Conclusion

With 850nm EMB of 2000 MHz∙km and 4700 MHz∙km, OM3 and OM4 fibers can provide the bandwidth which is needed in MTP-based connectivity for 40G network. Besides, low-loss within cabling system is another characteristic of OM3 and OM4 fibers, which can ensure the high performance of the network deployment. Therefore, utilizing OM3 and OM4 fibers makes short distance MTP-based connectivity an ideal solution for migration from 10G to 40G in data centers.

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In-depth Understanding of Polarity for MTP System

To meet increasing demands for high-density cabling and wider bandwidth of network applications, many data centers are migrating to the 40G and 100G Ethernet. To prepare for this change, MTP technology is applied to provide an easy migration path. Typically, a fiber optic link needs two fibers for full duplex communications. Thus the equipment on the link should be connected properly at each end. However, high-density connectivity usually requires more than two fibers in a link, which makes it more complex to maintain the correct polarity across a fiber network, especially when using multi-fiber MTP components for high data rate transmission. This article will specifically guide you to understand the polarity for MTP system and three MTP polarity methods.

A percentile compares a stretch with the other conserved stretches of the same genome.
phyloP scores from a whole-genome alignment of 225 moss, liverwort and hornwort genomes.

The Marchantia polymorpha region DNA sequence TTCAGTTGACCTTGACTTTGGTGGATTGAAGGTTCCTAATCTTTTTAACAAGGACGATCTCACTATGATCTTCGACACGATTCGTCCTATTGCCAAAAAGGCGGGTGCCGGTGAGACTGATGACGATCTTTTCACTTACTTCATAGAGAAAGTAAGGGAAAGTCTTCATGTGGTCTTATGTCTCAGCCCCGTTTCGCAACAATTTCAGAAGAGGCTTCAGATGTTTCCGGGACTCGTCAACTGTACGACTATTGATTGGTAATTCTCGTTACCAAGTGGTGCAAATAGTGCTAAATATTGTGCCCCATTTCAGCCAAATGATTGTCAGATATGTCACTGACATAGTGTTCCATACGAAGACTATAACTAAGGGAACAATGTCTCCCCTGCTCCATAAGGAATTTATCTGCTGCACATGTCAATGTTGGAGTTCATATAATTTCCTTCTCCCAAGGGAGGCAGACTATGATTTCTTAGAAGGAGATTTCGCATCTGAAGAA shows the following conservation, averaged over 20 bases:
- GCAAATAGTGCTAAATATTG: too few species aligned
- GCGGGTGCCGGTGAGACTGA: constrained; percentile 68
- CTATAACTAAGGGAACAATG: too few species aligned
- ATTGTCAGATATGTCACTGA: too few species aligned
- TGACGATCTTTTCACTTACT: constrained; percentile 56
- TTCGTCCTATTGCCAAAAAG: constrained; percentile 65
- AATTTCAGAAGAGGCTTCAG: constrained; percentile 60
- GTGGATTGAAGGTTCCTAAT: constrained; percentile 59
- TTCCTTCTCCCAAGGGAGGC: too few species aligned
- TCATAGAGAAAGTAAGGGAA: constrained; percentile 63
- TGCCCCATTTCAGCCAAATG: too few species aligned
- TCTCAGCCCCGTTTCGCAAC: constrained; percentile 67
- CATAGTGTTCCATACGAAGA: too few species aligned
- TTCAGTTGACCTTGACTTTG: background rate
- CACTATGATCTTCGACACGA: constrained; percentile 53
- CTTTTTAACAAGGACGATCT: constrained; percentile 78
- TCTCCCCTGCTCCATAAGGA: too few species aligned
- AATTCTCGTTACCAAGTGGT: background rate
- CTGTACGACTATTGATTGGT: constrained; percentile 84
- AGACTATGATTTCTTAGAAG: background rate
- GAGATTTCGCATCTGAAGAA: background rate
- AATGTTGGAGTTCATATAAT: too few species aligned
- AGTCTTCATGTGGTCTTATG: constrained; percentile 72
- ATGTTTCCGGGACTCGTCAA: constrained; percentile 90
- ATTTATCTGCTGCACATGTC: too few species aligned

What Is Polarity?

To form a fiber optic link, the optical transmitter at one end is connected to the optical receiver at the other end. This matching of the transmit signal (Tx) to the receive equipment (Rx) at both ends of the fiber optic link is referred to as polarity. In other words, polarity is the term used in the TIA-568 standard to explain how to make sure that proper connection is made between the transmitter at one end and the receiver at the other end. Once the component is connected to the wrong polarity, the transmission process will be unable to go on.

Structure of MTP Connector

As shown in the following picture, MTP connector is pin and socket connector, which requires a male side and a female side. And each MTP connector has a key on one side of the connector body. When the key sits on top, this is referred to as the key up position, and when the key sits on bottom, we call it key down position. Moreover, each of fiber holes in the connector is numbered in sequence from left to right. We will refer to these connector holes as positions, or P1, P2, etc. Besides, each connector is additionally marked with a white dot on the connector body to designate the position 1 side of the connector when it is plugged in.

Structure of MTP Connector

MTP Adapter Keying Options

MTP adapter contains an asymmetrical housing including an inverted key to achieve the appropriate fiber polarity. On type A adapters, the keys are inverted to ensure that the fiber at position 1 is connected to position 1 in the MTP fiber cable connector at the opposing end.

MTP key up to key down adapter

On type B adapters, both keys are oriented facing up in order that both MTP fiber cable connectors are mated “key up”. The fiber at position 1 is connected to position 12 in the MTP connector at the opposing end.